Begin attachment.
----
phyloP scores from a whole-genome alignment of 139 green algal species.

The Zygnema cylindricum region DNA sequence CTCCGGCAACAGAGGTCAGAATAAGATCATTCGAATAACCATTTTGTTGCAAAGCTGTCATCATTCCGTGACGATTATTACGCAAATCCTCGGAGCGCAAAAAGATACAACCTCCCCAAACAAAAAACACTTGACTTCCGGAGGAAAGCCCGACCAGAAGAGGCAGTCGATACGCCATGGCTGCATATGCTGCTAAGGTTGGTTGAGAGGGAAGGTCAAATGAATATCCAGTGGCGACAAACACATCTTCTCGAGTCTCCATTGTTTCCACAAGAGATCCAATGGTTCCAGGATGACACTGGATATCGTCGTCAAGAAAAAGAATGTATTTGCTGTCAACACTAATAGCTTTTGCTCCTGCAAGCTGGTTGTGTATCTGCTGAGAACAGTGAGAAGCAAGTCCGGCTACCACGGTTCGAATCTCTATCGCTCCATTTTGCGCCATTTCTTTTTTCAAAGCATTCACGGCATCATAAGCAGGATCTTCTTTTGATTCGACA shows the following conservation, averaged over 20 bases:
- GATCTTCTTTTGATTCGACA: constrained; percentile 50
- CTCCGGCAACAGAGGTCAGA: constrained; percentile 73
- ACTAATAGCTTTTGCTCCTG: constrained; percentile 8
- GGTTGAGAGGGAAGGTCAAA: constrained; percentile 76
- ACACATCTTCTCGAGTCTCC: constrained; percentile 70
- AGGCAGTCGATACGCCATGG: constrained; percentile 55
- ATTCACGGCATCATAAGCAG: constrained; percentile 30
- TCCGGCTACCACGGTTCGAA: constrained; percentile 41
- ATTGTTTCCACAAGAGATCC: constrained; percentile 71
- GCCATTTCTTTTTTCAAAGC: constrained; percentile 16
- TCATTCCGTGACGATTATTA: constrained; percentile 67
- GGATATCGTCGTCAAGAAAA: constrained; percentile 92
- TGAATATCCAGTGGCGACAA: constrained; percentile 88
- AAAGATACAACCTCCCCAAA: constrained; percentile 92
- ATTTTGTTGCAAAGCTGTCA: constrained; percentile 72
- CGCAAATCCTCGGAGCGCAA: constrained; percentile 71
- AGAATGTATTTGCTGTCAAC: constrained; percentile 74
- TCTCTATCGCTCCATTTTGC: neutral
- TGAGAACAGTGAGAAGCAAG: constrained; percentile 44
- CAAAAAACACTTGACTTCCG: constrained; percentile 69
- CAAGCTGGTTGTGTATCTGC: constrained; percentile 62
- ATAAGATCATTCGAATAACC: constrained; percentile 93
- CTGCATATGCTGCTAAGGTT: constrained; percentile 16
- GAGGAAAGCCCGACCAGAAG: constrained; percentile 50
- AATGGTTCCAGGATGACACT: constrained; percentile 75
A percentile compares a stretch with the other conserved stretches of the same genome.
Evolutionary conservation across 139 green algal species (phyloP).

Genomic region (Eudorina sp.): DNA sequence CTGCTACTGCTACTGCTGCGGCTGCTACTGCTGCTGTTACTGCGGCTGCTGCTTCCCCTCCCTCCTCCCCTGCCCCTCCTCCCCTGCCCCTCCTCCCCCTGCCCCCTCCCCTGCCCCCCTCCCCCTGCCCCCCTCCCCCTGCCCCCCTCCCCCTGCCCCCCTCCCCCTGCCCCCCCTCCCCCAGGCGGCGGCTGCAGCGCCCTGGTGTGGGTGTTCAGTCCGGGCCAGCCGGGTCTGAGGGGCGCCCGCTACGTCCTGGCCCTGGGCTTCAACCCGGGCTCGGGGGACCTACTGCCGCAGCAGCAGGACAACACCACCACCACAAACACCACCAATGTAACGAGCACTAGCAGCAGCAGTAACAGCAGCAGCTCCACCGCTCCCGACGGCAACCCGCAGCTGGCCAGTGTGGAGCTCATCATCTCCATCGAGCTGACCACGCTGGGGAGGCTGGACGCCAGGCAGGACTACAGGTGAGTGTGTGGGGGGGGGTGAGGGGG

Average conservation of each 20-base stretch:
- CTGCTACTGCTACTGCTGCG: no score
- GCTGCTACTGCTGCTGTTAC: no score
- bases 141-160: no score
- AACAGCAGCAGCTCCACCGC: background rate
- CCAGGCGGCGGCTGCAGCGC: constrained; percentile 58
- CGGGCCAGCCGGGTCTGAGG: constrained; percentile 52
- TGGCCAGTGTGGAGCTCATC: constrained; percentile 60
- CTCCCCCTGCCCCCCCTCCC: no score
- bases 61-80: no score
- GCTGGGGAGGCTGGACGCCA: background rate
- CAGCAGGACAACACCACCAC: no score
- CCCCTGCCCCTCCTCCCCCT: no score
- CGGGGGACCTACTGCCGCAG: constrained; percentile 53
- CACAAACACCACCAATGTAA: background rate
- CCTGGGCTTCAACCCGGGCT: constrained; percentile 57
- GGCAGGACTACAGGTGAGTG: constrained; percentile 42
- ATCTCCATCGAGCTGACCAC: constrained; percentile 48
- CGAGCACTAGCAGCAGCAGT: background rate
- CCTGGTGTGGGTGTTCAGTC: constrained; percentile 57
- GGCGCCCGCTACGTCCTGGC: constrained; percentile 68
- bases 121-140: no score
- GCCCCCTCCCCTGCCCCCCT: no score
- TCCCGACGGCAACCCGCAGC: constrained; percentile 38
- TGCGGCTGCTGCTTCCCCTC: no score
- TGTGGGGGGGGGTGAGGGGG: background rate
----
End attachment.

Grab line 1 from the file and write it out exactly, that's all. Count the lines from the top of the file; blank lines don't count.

phyloP scores from a whole-genome alignment of 139 green algal species.